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I want to use OCaml to generates sets of data and make comparisons between them. I have seen the documentation for Module types like Set.OrderType, Set.Make, etc, but I can't figure out how to initialize a set or otherwise use them.

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2 Answers 2

up vote 20 down vote accepted

Sets are defined using a functorial interface. For any given type, you have to create a Set module for that type using the Set.Make functor. An unfortunate oversight of the standard libraries is that they don't define Set instances for the built-in types. In most simple cases, it's sufficient to use Pervasives.compare. Here's a definition that works for int:

module IntSet = Set.Make( 
    let compare = Pervasives.compare
    type t = int
  end )

The module IntSet will implement the Set.S interface. Now you can operate on sets using the IntSet module:

let s = IntSet.empty ;;
let t = IntSet.add 1 s ;;
let u = IntSet.add 2 s ;;
let tu = IntSet.union t u ;;

Note that you don't have to explicitly define the input structure for Set.Make as an OrderedType; type inference will do the work for you. Alternatively, you could use the following definition:

module IntOrder : Set.OrderedType = struct
  type t = int
  let compare = Pervasives.compare

module IntSet = Set.Make( IntOrder )

This has the advantage that you can re-use the same module to instantiate a Map:

module IntMap = Map.Make( IntOrder )

You lose some genericity in using functors, because the type of the elements is fixed. For example, you won't be able to define a function that takes a Set of some arbitrary type and performs some operation on it. (Luckily, the Set module itself declares many useful operations on Sets.)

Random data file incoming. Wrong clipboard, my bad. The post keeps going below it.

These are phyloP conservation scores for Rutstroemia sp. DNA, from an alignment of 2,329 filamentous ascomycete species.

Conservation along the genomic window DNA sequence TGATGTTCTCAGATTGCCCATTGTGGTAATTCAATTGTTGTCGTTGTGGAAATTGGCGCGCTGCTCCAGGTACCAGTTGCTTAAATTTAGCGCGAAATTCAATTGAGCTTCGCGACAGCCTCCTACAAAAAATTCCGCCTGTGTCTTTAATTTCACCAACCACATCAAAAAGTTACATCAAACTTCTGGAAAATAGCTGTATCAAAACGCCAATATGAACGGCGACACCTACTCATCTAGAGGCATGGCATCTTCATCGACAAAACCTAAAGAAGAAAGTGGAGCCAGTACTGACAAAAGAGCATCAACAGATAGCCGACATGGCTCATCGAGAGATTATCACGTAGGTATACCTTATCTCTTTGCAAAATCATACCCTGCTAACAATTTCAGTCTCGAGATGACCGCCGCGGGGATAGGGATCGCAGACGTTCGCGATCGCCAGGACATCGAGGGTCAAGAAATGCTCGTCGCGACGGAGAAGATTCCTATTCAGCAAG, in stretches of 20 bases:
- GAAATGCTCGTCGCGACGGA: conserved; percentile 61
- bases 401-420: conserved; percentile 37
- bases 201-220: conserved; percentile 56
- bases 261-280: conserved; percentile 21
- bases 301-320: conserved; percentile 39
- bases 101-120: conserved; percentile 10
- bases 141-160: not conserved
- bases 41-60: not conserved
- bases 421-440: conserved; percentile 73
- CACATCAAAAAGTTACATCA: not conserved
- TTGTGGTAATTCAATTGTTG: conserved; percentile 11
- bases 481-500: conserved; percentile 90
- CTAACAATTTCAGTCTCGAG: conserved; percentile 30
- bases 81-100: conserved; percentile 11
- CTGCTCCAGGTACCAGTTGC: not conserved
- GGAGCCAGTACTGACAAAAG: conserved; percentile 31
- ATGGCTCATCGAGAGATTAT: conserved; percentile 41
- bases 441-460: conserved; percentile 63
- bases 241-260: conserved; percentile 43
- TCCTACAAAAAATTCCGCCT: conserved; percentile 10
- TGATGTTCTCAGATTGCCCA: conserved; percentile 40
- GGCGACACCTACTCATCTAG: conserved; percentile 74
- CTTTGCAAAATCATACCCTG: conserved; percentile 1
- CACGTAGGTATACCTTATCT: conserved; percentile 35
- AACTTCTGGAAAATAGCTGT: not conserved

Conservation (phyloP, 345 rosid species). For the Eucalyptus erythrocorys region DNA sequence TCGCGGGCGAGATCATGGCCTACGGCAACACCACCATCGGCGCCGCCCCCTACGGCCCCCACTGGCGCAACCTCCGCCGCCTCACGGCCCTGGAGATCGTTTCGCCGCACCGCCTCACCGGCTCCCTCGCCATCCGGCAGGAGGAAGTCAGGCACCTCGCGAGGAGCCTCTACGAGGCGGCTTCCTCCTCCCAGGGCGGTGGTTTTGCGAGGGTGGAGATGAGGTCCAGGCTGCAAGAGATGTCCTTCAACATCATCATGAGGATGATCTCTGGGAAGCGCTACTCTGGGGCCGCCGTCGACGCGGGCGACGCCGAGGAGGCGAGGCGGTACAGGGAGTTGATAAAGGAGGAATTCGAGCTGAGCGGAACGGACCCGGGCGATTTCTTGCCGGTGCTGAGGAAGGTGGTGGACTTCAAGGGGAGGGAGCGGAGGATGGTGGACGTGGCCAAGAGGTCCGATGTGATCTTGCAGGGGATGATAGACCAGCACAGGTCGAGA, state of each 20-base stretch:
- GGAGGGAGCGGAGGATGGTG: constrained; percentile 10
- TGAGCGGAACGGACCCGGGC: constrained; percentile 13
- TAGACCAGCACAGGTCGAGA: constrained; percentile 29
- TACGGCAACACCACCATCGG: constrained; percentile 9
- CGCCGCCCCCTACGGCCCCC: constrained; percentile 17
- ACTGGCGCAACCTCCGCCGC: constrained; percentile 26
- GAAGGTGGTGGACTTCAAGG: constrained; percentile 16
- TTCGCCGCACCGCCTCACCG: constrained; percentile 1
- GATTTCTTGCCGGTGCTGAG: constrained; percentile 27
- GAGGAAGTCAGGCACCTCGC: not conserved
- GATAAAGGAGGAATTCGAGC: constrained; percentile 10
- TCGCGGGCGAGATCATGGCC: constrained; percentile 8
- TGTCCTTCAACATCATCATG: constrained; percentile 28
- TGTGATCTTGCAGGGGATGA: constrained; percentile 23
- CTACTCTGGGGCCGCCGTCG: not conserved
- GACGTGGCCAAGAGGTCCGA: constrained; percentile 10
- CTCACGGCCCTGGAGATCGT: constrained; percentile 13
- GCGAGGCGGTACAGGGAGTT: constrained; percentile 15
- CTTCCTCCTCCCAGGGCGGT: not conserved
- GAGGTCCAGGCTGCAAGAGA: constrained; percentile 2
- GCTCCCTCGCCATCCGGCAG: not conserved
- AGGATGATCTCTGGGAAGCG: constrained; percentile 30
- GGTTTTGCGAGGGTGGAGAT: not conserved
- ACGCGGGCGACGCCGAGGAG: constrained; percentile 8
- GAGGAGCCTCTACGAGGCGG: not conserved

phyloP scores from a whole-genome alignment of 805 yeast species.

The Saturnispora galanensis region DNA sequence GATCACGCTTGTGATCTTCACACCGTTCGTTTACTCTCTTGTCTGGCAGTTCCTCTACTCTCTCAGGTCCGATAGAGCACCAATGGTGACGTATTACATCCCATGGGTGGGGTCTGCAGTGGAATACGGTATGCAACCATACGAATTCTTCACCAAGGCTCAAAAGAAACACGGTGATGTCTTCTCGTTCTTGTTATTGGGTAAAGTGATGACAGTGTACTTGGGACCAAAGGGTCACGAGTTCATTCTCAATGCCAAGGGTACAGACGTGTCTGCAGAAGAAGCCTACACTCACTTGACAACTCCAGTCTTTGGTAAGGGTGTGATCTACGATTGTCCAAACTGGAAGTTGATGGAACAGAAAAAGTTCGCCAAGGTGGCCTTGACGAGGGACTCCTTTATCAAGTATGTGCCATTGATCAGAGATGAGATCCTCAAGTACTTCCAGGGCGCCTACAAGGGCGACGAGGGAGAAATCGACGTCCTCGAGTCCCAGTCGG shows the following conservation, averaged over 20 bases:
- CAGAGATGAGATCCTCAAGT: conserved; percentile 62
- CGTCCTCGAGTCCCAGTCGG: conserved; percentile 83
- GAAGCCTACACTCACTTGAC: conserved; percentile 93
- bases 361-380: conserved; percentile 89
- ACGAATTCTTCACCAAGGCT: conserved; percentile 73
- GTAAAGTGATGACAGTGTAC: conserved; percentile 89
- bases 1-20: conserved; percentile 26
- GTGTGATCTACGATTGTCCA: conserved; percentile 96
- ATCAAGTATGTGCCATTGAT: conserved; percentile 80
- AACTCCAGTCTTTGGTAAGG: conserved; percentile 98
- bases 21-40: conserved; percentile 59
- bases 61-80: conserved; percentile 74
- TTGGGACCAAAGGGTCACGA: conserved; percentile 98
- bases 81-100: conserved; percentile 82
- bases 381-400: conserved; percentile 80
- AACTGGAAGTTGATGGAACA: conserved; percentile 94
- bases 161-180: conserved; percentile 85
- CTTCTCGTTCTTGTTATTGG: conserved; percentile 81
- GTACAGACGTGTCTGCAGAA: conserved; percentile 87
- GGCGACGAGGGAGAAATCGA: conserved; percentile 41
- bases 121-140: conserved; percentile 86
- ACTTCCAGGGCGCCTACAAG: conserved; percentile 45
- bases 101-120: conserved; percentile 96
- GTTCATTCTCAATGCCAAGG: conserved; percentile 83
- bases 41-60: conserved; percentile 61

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"you won't be able to define a function that takes a Set of some arbitrary type" you could, however, accomplish the same thing by defining the function inside a functor which takes your specific Set module as a parameter. but to use it of course the programmer would have to make yet another module with this functor, so it is less convenient –  newacct Sep 21 '09 at 2:03
Right. It's functors all the way down. –  Chris Conway Sep 21 '09 at 3:42

In addition to Chris's answer, it may be useful to say that some standard library modules already adhere to the OrderedType signature. For example, you can simply do:

module StringSet = Set.Make(String) ;;       (* sets of strings *)
module Int64Set = Set.Make(Int64) ;;         (* sets of int64s *)
module StringSetSet = Set.Make(StringSet) ;; (* sets of sets of strings *)

And so on.

Here's a simple usage example for StringSet; remember that sets are functional data structures, so adding a new element to a set returns a new set:

let set = List.fold_right StringSet.add ["foo";"bar";"baz"] StringSet.empty ;;
StringSet.mem "bar" set ;; (* returns true *)
StringSet.mem "zzz" set ;; (* returns false *)
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